Egypt Exploration Fund [Hrsg.]
Archaeological report: comprising the work of the Egypt Exploration Fund and the progress of egyptology during the year ... — 1899-1900

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Graeco-Roman Egypt.


been issued during the year, containing twenty-eight texts, and bringing
the total up to 841.8 A few of the transcriptions are due to Prof. Wilcken,
but the majority are from the pen of Dr. G. von Zereteli, a young Russian
scholar who lias studied papyri in Berlin and Vienna., and more recently in
London. The texts contained in this part are perhaps less interesting than
usual, many of them being private letters, from which little is to be learnt;
but among the official documents is one naming the strategUS of the
Heracleides division of the Arsinoite nome in a.d. 112-3, Apion, from
which Berl. Pap. 22 can be corrected, where the name is wrongly restored
by Dr. Krebs as [Sarajpion.

In this connection I cannot refrain from expressing the regret which all
students of Greek papyri must have felt at the untimely death of the last-
mentioned scholar. Dr. Krebs was still a young man, but lie had been
from the first one of the principal partners in the Berlin publication, in
which, indeed, he had a special share, since he was curator of. the Greek
papyri in the Berlin Museums. Of his courtesy in this capacity to foreign
visitors I can speak from very recent experience, only a few weeks before
his death, which was sudden at the last, though unfortunately preceded by
a period of bad health extending over several years. His successor is
Dr. W. Schubart, who has already edited a few texts in the Berlin publi-
cation, and whose recent work in connection with Ptolemaic papyri is
mentioned below.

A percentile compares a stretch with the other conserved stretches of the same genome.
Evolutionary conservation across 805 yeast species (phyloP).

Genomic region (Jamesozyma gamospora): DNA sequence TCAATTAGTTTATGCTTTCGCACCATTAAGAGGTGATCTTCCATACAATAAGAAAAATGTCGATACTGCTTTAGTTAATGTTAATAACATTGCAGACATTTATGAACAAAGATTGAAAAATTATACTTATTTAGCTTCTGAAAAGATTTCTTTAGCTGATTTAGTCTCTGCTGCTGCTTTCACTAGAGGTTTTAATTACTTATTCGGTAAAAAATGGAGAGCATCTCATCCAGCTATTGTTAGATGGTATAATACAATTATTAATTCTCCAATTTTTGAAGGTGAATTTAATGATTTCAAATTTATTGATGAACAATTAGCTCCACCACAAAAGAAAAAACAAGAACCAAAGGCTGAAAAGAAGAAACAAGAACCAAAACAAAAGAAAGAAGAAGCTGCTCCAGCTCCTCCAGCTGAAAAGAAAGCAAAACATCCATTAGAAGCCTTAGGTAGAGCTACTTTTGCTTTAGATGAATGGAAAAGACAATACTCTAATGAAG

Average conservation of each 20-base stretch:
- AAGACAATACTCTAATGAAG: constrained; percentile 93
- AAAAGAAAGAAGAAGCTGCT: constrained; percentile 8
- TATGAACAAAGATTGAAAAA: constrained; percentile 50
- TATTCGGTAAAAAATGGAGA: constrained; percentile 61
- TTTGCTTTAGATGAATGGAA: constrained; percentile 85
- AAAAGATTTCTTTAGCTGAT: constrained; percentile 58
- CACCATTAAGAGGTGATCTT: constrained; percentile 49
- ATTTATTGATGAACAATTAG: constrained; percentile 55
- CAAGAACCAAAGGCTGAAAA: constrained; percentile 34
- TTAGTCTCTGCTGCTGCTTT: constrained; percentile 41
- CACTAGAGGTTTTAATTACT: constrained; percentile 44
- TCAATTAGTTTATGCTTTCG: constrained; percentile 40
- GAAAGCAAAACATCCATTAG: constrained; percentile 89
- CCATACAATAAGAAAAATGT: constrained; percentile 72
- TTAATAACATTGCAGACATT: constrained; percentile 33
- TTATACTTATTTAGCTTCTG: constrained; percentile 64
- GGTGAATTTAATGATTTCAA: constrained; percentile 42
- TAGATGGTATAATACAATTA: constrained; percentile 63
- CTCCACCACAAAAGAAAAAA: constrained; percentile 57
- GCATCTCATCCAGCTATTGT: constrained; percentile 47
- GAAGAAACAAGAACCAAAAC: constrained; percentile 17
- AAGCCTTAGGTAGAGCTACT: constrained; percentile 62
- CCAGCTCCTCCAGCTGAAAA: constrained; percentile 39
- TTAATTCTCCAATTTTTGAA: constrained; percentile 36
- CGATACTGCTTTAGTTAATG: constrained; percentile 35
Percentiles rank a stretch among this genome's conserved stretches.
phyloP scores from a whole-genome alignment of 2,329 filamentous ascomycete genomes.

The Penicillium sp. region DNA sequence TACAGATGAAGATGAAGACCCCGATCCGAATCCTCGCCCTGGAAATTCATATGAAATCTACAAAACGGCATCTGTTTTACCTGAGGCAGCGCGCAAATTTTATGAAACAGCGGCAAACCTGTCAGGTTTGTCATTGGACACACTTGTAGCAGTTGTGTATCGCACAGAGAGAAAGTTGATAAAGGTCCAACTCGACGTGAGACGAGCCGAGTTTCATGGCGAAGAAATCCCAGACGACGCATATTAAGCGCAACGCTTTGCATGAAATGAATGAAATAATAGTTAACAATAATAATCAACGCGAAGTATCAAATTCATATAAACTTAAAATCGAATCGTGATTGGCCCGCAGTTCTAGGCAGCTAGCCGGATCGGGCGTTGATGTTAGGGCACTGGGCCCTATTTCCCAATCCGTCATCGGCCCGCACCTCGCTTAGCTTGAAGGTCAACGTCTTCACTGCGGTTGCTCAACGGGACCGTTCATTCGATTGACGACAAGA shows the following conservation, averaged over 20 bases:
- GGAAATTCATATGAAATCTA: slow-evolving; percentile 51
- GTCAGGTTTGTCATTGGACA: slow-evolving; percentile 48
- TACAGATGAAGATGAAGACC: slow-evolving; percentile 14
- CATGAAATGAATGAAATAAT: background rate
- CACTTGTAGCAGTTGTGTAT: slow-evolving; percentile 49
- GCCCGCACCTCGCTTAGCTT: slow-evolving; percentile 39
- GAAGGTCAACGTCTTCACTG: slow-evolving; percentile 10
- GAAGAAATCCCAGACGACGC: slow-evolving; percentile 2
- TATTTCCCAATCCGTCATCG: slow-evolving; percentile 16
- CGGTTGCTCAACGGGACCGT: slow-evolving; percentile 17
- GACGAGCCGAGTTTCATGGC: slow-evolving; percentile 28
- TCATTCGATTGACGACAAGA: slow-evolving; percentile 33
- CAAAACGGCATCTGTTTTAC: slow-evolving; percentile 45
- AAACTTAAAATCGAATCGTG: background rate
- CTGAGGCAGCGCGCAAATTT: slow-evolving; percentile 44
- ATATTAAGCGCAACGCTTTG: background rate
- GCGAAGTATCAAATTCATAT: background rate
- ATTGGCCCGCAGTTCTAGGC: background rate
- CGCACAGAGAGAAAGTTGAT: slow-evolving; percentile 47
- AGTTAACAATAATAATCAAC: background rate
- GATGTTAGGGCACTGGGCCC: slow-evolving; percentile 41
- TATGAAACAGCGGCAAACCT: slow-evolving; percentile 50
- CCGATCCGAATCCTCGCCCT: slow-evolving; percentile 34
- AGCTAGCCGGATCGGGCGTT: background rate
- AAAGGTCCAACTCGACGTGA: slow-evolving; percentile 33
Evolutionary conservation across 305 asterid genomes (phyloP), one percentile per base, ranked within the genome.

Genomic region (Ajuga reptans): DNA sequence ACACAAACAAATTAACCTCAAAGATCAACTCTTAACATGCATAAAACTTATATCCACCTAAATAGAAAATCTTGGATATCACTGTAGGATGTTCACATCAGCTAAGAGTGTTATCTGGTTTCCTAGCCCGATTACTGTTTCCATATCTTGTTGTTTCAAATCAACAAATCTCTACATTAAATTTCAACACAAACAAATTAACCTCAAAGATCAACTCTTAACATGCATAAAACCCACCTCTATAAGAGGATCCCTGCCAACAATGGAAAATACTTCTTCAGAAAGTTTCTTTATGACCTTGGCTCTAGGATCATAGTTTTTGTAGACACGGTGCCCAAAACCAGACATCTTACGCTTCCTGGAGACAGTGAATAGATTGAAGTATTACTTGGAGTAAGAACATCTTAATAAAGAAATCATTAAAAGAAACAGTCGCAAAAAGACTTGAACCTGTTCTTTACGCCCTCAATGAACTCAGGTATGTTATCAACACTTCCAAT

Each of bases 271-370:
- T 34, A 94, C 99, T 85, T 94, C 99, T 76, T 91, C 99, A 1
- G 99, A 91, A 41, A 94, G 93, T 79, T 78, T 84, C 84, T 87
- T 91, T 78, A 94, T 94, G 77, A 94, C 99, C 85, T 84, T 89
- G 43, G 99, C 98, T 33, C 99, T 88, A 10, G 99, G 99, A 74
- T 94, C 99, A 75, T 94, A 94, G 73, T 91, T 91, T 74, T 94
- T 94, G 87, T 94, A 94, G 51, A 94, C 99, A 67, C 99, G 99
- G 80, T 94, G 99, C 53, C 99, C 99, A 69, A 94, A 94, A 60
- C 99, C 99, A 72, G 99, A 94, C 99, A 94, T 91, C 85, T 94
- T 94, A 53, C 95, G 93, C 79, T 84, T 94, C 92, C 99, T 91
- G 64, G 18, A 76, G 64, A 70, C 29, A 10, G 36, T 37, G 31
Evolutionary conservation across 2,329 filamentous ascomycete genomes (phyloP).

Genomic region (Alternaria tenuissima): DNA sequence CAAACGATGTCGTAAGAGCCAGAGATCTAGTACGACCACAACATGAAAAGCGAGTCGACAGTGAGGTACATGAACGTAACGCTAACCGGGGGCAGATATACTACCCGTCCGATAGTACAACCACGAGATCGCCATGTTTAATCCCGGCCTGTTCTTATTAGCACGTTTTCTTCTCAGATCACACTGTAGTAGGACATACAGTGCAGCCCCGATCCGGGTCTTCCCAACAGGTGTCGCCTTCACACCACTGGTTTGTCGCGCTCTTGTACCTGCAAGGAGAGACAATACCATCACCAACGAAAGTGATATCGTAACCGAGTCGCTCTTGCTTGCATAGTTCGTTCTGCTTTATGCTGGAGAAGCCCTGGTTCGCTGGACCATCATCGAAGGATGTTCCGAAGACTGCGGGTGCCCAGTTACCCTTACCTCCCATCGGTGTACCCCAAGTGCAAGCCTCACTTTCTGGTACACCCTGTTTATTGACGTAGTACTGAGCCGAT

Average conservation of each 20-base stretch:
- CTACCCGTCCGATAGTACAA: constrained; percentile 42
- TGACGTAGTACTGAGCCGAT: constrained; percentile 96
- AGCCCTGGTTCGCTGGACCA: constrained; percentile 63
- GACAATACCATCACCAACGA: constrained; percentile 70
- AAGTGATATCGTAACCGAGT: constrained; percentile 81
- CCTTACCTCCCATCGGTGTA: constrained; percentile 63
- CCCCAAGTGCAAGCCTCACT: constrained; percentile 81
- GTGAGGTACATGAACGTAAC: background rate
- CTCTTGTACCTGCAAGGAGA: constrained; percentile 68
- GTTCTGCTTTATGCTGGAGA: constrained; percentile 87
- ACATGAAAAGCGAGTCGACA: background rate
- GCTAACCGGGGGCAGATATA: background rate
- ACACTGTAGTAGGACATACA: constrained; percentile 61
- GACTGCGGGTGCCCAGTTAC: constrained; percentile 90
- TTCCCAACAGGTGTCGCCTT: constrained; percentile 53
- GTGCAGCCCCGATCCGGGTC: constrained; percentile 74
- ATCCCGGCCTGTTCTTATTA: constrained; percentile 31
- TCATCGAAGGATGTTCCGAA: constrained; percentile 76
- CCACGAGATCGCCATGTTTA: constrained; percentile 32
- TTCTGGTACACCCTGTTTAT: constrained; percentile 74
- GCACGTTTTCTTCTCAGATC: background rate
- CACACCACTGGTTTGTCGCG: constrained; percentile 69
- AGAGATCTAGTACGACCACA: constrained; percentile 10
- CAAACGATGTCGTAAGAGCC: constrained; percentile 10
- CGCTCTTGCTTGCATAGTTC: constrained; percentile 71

The only other publications of texts which need be named here (with one
great exception, to be described immediately) are certain inscriptions, edited
with brief descriptiousjiy MM. H^A¥_fii^,, and Sj&yiuoiir de Bicci.1"11 The
last-mentioned of these is a young scholar of French-English extraction,'to
whom has been entrusted the preparation of the volume of Greek inscrip-
tions from Egypt and Syria which forms part of the great Corpus under-
taken by the federated Academies of Europe; a work in which England
cannot take her proper place, because we possess no Academy or Institute
for Philology in the widest sense of the term.

Midway between the publications of texts and the works arising out of
them, because partaking of the character of both, stands the most important
book to be included in this Report, namely Prof. Wilcken's great edition
of the Greek ostraka.1- Originally planned as a Corpus of all extant
Greek ostraka (or inscriptions upon potsherds), it has come to be less than
that, and more: less, because the constantly increasing stream of dis-
coveries makes any exhaustive publication impossible, but more, because
the introduction, dealing with the contents of the ostraka, has grown into
a comprehensive treatise on the whole fiscal and economical organization of
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